Sunday, March 29, 2015

Nearly three-quarters of pregnant women are deficient in essential omega-3s

Study finds nearly three-quarters of pregnant women do not get enough omega-3. Despite being critical for infant development, just 27 percent of pregnant women get enough omega-3 to meet current European Union (EU) recommendations, say researchers.

So, remembering that preconception supplementation will ensure your pregnancy omega-3 status is not in the doldrums like more than 70 percent of the population, which supplemental omega product for you?

Remember that ghastly cod-liver oil that your mother made you swallow? Of course only those of a particular vintage will ... and there’s no need to ’fess up, the value of marine-oil based products is actually about 150 years old! But now that everybody’s in on the benefits, how sustainable are those marine resources?

Fish oil, an ingredient with a 150-year plus history as a nutraceutical, continues to be the mainstay of the world’s supply of omega-3s.  But, with all of the questions hovering over the health of the oceans, how much longer can suppliers and manufacturers rely on this huge, though not inexhaustible source?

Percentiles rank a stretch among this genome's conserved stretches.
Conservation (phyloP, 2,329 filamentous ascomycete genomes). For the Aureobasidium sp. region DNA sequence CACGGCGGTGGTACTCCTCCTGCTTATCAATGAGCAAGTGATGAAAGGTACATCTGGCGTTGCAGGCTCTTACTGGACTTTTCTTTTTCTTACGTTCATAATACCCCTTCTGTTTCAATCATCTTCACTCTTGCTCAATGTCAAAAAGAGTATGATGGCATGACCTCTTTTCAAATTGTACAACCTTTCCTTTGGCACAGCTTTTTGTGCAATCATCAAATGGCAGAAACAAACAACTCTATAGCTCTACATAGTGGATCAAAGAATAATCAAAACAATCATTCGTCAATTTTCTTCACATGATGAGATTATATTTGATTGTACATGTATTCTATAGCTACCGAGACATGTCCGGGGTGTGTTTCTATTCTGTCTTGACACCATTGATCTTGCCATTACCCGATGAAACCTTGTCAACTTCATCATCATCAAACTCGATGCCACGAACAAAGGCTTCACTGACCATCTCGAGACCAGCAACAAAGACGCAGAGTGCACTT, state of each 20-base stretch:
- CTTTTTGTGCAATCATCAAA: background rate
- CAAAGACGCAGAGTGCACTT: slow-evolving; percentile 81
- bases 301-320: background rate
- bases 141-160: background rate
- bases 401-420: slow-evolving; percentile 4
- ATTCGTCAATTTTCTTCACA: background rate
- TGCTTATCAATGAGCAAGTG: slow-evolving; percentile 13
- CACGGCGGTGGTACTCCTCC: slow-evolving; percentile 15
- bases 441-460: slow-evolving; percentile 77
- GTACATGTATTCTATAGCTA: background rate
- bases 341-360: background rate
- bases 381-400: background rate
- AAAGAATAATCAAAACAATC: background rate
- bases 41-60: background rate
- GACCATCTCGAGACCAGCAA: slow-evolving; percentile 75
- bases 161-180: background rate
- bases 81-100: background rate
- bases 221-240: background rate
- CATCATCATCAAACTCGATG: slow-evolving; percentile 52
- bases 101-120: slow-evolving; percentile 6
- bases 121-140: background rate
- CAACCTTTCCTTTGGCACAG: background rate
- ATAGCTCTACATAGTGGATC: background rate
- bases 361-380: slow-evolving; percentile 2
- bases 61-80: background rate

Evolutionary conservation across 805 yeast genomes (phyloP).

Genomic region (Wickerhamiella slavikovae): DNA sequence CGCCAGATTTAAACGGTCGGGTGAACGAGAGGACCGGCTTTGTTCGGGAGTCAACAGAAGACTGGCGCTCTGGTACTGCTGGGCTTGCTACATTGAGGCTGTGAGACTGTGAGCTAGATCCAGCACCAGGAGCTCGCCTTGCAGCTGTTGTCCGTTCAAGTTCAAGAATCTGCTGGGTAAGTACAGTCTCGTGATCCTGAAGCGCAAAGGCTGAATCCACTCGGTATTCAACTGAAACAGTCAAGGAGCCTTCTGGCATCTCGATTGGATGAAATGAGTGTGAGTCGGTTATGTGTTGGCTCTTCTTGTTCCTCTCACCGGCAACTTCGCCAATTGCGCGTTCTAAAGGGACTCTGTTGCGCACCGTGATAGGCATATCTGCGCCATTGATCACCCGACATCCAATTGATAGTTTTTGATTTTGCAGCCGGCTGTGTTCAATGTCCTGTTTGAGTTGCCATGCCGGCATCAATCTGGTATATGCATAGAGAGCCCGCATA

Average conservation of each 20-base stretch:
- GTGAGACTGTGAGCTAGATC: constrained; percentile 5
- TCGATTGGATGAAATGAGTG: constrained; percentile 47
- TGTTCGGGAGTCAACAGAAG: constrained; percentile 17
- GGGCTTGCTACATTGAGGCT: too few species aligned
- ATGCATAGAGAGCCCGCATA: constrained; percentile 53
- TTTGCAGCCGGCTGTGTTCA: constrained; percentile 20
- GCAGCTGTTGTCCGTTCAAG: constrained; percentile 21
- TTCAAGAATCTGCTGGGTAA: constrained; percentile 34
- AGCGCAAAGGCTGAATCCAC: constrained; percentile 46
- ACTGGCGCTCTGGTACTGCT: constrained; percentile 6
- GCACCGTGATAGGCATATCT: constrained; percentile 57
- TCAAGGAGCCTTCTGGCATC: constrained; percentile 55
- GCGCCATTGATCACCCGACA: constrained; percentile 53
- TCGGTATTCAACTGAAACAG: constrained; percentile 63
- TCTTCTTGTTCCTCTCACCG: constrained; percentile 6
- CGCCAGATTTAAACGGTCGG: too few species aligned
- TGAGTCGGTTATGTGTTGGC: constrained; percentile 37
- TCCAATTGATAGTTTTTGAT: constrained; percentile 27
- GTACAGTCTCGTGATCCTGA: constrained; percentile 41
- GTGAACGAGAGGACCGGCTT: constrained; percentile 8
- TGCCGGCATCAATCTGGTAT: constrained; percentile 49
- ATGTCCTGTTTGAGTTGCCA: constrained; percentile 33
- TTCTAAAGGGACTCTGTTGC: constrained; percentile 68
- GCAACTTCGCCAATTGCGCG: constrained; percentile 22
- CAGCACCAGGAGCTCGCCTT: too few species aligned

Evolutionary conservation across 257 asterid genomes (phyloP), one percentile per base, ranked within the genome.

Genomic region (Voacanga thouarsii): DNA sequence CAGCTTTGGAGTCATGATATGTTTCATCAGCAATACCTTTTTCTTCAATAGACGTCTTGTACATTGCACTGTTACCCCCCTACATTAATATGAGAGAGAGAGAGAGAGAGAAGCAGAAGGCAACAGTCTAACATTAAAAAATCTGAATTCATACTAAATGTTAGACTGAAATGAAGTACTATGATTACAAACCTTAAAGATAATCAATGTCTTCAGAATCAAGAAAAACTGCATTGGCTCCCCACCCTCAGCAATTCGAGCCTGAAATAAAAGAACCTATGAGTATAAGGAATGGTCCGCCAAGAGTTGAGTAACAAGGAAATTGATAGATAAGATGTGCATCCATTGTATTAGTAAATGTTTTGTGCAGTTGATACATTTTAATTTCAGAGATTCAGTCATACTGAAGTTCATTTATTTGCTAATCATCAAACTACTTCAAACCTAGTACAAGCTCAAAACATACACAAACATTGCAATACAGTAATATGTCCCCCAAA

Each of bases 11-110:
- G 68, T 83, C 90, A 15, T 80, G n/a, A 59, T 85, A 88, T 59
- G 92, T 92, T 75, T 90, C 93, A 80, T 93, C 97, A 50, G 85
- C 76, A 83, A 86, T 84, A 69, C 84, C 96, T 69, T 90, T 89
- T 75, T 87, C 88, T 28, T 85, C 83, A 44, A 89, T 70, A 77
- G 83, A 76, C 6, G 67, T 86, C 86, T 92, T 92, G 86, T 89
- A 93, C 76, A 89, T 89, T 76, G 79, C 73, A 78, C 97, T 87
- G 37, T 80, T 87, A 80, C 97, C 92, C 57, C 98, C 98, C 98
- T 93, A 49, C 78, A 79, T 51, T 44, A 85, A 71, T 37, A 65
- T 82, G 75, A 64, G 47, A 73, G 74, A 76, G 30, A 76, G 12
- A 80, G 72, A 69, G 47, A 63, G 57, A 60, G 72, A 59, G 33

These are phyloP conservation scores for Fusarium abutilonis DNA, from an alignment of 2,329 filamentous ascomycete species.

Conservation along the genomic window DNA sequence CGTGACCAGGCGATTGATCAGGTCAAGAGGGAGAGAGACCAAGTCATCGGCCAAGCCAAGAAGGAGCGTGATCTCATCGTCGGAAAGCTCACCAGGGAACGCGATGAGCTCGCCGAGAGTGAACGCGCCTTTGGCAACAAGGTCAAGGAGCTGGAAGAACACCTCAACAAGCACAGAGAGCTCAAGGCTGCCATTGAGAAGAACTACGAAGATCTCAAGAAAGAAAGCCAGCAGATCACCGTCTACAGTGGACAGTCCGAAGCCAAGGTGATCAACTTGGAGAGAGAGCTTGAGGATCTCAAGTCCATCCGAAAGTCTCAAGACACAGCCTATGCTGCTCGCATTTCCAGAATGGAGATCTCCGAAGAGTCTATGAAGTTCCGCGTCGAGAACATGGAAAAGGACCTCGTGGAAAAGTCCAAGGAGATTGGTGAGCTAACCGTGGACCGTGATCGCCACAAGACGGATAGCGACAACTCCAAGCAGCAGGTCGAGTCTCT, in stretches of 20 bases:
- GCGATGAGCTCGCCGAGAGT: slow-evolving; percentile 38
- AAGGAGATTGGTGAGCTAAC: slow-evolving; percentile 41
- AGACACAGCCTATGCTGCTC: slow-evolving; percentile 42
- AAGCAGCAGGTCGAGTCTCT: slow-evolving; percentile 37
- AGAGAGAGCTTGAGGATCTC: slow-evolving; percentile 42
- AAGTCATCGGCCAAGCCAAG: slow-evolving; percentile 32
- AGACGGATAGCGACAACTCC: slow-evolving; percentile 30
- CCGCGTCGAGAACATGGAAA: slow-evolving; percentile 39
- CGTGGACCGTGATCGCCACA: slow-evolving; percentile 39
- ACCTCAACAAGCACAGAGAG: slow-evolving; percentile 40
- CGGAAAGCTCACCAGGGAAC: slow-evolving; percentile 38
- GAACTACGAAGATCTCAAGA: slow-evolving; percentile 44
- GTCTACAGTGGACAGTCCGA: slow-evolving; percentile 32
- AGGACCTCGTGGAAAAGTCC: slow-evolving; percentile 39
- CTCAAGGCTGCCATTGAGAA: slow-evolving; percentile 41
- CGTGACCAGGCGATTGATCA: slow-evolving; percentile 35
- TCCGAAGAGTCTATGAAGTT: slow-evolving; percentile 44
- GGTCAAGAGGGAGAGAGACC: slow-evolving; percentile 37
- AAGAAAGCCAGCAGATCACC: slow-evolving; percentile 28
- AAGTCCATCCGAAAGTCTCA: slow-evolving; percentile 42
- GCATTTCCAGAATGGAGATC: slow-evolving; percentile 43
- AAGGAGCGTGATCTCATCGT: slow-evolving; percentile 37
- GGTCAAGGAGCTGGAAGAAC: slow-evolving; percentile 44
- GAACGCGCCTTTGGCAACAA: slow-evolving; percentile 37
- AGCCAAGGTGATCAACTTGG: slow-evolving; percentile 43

I’d actually suggest that populations have always valued what came from the sea. The Incas made treks from the mountains to the coast to harvest fish, which they dried. Dr. Weston-Price wrote about traditional societies who went to great length to obtain fish roe for the young men and women of child-bearing age. Today fish-oil based products for immune, anti-inflammatory, circulatory and other conditions makes the omega market top of the pops in the natural medicine area. The science is undisputed, the doctors have embraced it, the public is fully aware, so now the issue is the best sources of omegas and practising wise husbandry of them.

Currently, major sources of omega-3s are the massive anchovy schools that feed on unicellular organisms in the cold upwelling of the Humboldt Current off the Peruvian Coast. Supposedly sustainably managed by the government, the anchovy numbers are also defined by the El Nino and La Nina events and on a longer cycle, by the Pacific Decadal Oscillation. These events are well-known for making management a less than exact science, with experts deeming this source close to reaching its limits.

There are other “boutique” sources of fish-sourced omegas, and as extraction techniques improve, as currently discarded viscera are utilised and as our understanding of the “other” omegas improve (e.g. omega-9, omega-11 from Alaskan salmon), supplies look reasonably secure. Also from the sea, Antarctic krill, managed uncharacteristically well by an International body, nowhere near its maximum limit ... just yet. Finally, the quickly evolving, but still largely untapped source of premium-priced omegas - algae! With benefits undisputed for all ages and life stages, especially during pregnancy and foetal development, it’s a question of do your homework and pick your omega product! Take it regularly!

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